Elaborating, Clark said a president must have judgment, not merely courage and character.
, the Democratic presidential hopeful, said Clark's comments had been inartful. But McCain's campaign judged them worse, and worked to stoke the controversy.
One ally of the Republican presidential contender accused Obama of "winking and nodding" when he should be condemning Clark and his comments. "This is now about Obama, not Wesley Clark," added Orson Swindle on a conference call with reporters organized by the Republican presidential candidate's campaign.
Swindle, a retired colonel and - like McCain - prisoner of war in Vietnam, added that Obama should tell his surrogates to "knock this crap off."
Clark set off the controversy on Sunday when he said McCain's wartime experience as a Navy pilot and his command of an air squadron in peacetime was did not provide him with experience needed to become president.
"I don't think riding in a fighter plane and getting shot down is a qualification to be president," he added at the time.
McCain frequently emphasizes his military service as he campaigns for the White House.
Obama, who did not serve in the military, frequently cites his opposition to the 2003 invasion of Iraq as evidence of the judgment needed in a commander in chief.
Despite criticism from Republicans, Clark declined to back down in a morning interview with ABC on Tuesday. "The experience that he had as a fighter pilot isn't the same as having been at the highest levels of the military and having to make ...life or death decisions about national, strategic issues," he said.
Asked whether he felt he owed McCain an apology, Clark responded, "I'm very sorry that this has distracted from the message of patriotism that Sen. Obama wants to put out."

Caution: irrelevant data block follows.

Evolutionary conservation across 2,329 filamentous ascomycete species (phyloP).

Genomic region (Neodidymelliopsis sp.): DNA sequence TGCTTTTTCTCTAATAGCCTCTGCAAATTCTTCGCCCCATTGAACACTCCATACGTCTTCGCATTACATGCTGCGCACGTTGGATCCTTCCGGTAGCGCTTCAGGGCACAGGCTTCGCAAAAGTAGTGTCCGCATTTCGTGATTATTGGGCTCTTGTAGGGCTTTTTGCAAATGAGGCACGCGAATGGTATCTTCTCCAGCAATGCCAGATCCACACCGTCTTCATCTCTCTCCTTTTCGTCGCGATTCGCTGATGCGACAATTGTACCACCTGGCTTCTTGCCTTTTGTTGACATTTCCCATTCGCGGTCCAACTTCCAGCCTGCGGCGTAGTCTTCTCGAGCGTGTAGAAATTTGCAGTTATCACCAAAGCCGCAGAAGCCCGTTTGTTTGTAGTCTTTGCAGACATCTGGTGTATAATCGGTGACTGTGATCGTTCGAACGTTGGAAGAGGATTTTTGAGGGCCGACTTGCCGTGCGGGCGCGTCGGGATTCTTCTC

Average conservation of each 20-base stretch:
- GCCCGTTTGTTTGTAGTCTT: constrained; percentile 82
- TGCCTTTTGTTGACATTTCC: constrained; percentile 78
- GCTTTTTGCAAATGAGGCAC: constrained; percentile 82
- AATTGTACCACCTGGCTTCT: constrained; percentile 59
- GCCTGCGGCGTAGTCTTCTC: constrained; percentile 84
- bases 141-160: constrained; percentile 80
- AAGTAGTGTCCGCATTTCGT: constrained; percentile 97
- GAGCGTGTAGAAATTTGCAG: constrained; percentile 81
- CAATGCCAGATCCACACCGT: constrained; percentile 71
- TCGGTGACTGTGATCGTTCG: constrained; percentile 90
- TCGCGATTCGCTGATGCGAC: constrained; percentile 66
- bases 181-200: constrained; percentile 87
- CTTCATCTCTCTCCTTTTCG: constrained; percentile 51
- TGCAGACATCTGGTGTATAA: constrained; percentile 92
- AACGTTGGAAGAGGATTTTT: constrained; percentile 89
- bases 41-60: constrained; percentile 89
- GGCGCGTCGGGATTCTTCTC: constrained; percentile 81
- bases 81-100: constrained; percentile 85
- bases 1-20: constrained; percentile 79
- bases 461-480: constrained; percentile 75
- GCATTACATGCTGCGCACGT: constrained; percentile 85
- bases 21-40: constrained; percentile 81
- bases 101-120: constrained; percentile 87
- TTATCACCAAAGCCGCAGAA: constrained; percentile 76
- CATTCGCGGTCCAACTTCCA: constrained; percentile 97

Later, in a National Public Radio interview, Clark was asked about his statements in 2004 that Sen. John Kerry, the Democratic presidential candidate, had "heard the thump of enemy mortars, He's seen the flash of tracers" and could lead in a time of war.
"I think that you can always cite a candidate's service in the armed forces as a testimony to his character and his courage. But I don't think early service justifies moving away from looking at a candidate's judgment," he replied.
McCain's campaign responded with its second conference call by surrogates on this subject in two days.
Sen. Lindsey Graham, R-S.C., rebutted Clark's claim by arguing that McCain's years as a prisoner of war and the mistreatment he endured made him uniquely qualified to lead the campaign in the Senate to ban the use of torture in the interrogation of detainees in the war on terror.
"Nobody could have taken the floor and spoken about detainee policy" the same way, Graham added.
Obama, campaigning in Ohio, said he did not believe Clark's intent was the same as critics who four years ago challenged John Kerry's account of his own wartime service in Vietnam. The so-called Swift Boat ads are is widely blamed by Democrats for playing a role in Kerry's defeat in the presidential race in 2004.
"I don't think that Gen. Clark had the same intent as the Swift Boat ads of four years ago. I reject that analogy," Obama said.
He said McCain "deserves the utmost honor and respect for his service to our country."
At the same time, he said his admonishment - in a Monday speech on patriotism - against devaluing McCain's military service had been in early drafts of his speech, and was not added at the last minute in response to what Clark had said.
"The question is why, given all the vast numbers of things that we've got to work on, that would be a top priority of mine," he said. "The fact that somebody on a cable show or on a news show, like Gen. Clark, said something that was inartful about John McCain, I don't think is what is keeping Ohioans up at night," he said.
On Monday, Obama campaign spokesman Bill Burton said, "Sen. Obama honors and respects Sen. McCain's service, and of course he rejects yesterday's statement by Gen. Clark."